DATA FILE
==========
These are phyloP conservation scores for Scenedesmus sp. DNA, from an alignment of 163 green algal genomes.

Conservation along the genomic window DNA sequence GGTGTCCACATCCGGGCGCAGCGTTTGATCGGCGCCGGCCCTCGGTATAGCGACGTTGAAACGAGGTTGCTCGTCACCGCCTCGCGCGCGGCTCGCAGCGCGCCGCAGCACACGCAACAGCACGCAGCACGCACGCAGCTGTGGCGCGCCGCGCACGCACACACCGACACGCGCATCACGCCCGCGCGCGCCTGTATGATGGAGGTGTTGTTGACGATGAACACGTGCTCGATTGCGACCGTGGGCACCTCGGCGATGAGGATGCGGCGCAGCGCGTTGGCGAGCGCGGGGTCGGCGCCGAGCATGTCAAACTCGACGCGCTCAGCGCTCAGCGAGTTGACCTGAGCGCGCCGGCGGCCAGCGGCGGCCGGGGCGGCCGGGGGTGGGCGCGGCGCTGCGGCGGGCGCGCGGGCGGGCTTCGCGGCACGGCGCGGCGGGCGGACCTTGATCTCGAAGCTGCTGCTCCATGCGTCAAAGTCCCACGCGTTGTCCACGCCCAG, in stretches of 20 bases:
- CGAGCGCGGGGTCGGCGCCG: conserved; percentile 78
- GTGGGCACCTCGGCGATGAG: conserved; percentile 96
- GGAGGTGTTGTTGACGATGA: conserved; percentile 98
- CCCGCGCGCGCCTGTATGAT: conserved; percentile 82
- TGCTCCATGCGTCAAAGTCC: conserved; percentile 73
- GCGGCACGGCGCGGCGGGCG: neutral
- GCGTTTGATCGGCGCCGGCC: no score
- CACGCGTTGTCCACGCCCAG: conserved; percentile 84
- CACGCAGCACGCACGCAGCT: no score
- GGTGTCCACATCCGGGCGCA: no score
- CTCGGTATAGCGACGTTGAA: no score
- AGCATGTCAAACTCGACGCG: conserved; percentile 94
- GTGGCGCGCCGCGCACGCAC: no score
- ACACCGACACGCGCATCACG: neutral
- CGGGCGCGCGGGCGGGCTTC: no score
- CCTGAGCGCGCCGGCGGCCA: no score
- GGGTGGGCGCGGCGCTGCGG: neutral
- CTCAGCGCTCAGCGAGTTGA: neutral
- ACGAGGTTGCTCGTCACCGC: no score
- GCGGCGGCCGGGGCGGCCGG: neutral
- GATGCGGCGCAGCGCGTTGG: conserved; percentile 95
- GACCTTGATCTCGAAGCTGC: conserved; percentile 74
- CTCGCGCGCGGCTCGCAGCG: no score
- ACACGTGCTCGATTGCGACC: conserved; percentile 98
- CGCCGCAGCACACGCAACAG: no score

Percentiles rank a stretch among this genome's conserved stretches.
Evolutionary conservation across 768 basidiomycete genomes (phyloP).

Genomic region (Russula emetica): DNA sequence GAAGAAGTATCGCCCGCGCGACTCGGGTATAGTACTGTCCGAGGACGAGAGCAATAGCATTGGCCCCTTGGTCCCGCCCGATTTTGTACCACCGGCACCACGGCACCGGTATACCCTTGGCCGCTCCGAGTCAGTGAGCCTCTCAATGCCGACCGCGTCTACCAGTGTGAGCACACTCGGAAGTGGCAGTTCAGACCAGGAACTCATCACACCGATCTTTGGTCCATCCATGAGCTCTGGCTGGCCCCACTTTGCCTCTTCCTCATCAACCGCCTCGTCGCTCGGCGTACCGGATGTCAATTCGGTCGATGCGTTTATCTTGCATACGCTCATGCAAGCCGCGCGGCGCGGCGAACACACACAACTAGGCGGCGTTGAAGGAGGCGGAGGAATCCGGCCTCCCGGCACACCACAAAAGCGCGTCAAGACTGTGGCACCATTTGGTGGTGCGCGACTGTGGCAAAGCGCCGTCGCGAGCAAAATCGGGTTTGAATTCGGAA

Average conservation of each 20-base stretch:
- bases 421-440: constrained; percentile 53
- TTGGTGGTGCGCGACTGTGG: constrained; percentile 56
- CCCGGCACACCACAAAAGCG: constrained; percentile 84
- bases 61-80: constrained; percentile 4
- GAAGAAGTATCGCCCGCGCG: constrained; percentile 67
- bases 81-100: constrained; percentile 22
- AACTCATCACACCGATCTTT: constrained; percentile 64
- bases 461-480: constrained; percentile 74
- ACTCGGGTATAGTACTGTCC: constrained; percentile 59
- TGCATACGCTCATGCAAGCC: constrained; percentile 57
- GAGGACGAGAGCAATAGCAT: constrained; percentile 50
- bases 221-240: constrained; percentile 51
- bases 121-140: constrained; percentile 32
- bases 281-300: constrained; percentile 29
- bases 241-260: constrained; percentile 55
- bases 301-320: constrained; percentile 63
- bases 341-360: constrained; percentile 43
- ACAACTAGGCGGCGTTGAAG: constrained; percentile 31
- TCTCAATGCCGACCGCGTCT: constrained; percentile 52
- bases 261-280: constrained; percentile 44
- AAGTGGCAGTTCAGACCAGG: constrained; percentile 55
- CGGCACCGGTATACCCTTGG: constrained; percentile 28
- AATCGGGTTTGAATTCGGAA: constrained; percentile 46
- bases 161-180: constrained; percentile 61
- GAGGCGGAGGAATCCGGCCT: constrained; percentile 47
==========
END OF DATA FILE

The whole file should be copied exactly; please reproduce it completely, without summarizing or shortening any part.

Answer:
These are phyloP conservation scores for Scenedesmus sp. DNA, from an alignment of 163 green algal genomes.

Conservation along the genomic window DNA sequence GGTGTCCACATCCGGGCGCAGCGTTTGATCGGCGCCGGCCCTCGGTATAGCGACGTTGAAACGAGGTTGCTCGTCACCGCCTCGCGCGCGGCTCGCAGCGCGCCGCAGCACACGCAACAGCACGCAGCACGCACGCAGCTGTGGCGCGCCGCGCACGCACACACCGACACGCGCATCACGCCCGCGCGCGCCTGTATGATGGAGGTGTTGTTGACGATGAACACGTGCTCGATTGCGACCGTGGGCACCTCGGCGATGAGGATGCGGCGCAGCGCGTTGGCGAGCGCGGGGTCGGCGCCGAGCATGTCAAACTCGACGCGCTCAGCGCTCAGCGAGTTGACCTGAGCGCGCCGGCGGCCAGCGGCGGCCGGGGCGGCCGGGGGTGGGCGCGGCGCTGCGGCGGGCGCGCGGGCGGGCTTCGCGGCACGGCGCGGCGGGCGGACCTTGATCTCGAAGCTGCTGCTCCATGCGTCAAAGTCCCACGCGTTGTCCACGCCCAG, in stretches of 20 bases:
- CGAGCGCGGGGTCGGCGCCG: conserved; percentile 78
- GTGGGCACCTCGGCGATGAG: conserved; percentile 96
- GGAGGTGTTGTTGACGATGA: conserved; percentile 98
- CCCGCGCGCGCCTGTATGAT: conserved; percentile 82
- TGCTCCATGCGTCAAAGTCC: conserved; percentile 73
- GCGGCACGGCGCGGCGGGCG: neutral
- GCGTTTGATCGGCGCCGGCC: no score
- CACGCGTTGTCCACGCCCAG: conserved; percentile 84
- CACGCAGCACGCACGCAGCT: no score
- GGTGTCCACATCCGGGCGCA: no score
- CTCGGTATAGCGACGTTGAA: no score
- AGCATGTCAAACTCGACGCG: conserved; percentile 94
- GTGGCGCGCCGCGCACGCAC: no score
- ACACCGACACGCGCATCACG: neutral
- CGGGCGCGCGGGCGGGCTTC: no score
- CCTGAGCGCGCCGGCGGCCA: no score
- GGGTGGGCGCGGCGCTGCGG: neutral
- CTCAGCGCTCAGCGAGTTGA: neutral
- ACGAGGTTGCTCGTCACCGC: no score
- GCGGCGGCCGGGGCGGCCGG: neutral
- GATGCGGCGCAGCGCGTTGG: conserved; percentile 95
- GACCTTGATCTCGAAGCTGC: conserved; percentile 74
- CTCGCGCGCGGCTCGCAGCG: no score
- ACACGTGCTCGATTGCGACC: conserved; percentile 98
- CGCCGCAGCACACGCAACAG: no score

Percentiles rank a stretch among this genome's conserved stretches.
Evolutionary conservation across 768 basidiomycete genomes (phyloP).

Genomic region (Russula emetica): DNA sequence GAAGAAGTATCGCCCGCGCGACTCGGGTATAGTACTGTCCGAGGACGAGAGCAATAGCATTGGCCCCTTGGTCCCGCCCGATTTTGTACCACCGGCACCACGGCACCGGTATACCCTTGGCCGCTCCGAGTCAGTGAGCCTCTCAATGCCGACCGCGTCTACCAGTGTGAGCACACTCGGAAGTGGCAGTTCAGACCAGGAACTCATCACACCGATCTTTGGTCCATCCATGAGCTCTGGCTGGCCCCACTTTGCCTCTTCCTCATCAACCGCCTCGTCGCTCGGCGTACCGGATGTCAATTCGGTCGATGCGTTTATCTTGCATACGCTCATGCAAGCCGCGCGGCGCGGCGAACACACACAACTAGGCGGCGTTGAAGGAGGCGGAGGAATCCGGCCTCCCGGCACACCACAAAAGCGCGTCAAGACTGTGGCACCATTTGGTGGTGCGCGACTGTGGCAAAGCGCCGTCGCGAGCAAAATCGGGTTTGAATTCGGAA

Average conservation of each 20-base stretch:
- bases 421-440: constrained; percentile 53
- TTGGTGGTGCGCGACTGTGG: constrained; percentile 56
- CCCGGCACACCACAAAAGCG: constrained; percentile 84
- bases 61-80: constrained; percentile 4
- GAAGAAGTATCGCCCGCGCG: constrained; percentile 67
- bases 81-100: constrained; percentile 22
- AACTCATCACACCGATCTTT: constrained; percentile 64
- bases 461-480: constrained; percentile 74
- ACTCGGGTATAGTACTGTCC: constrained; percentile 59
- TGCATACGCTCATGCAAGCC: constrained; percentile 57
- GAGGACGAGAGCAATAGCAT: constrained; percentile 50
- bases 221-240: constrained; percentile 51
- bases 121-140: constrained; percentile 32
- bases 281-300: constrained; percentile 29
- bases 241-260: constrained; percentile 55
- bases 301-320: constrained; percentile 63
- bases 341-360: constrained; percentile 43
- ACAACTAGGCGGCGTTGAAG: constrained; percentile 31
- TCTCAATGCCGACCGCGTCT: constrained; percentile 52
- bases 261-280: constrained; percentile 44
- AAGTGGCAGTTCAGACCAGG: constrained; percentile 55
- CGGCACCGGTATACCCTTGG: constrained; percentile 28
- AATCGGGTTTGAATTCGGAA: constrained; percentile 46
- bases 161-180: constrained; percentile 61
- GAGGCGGAGGAATCCGGCCT: constrained; percentile 47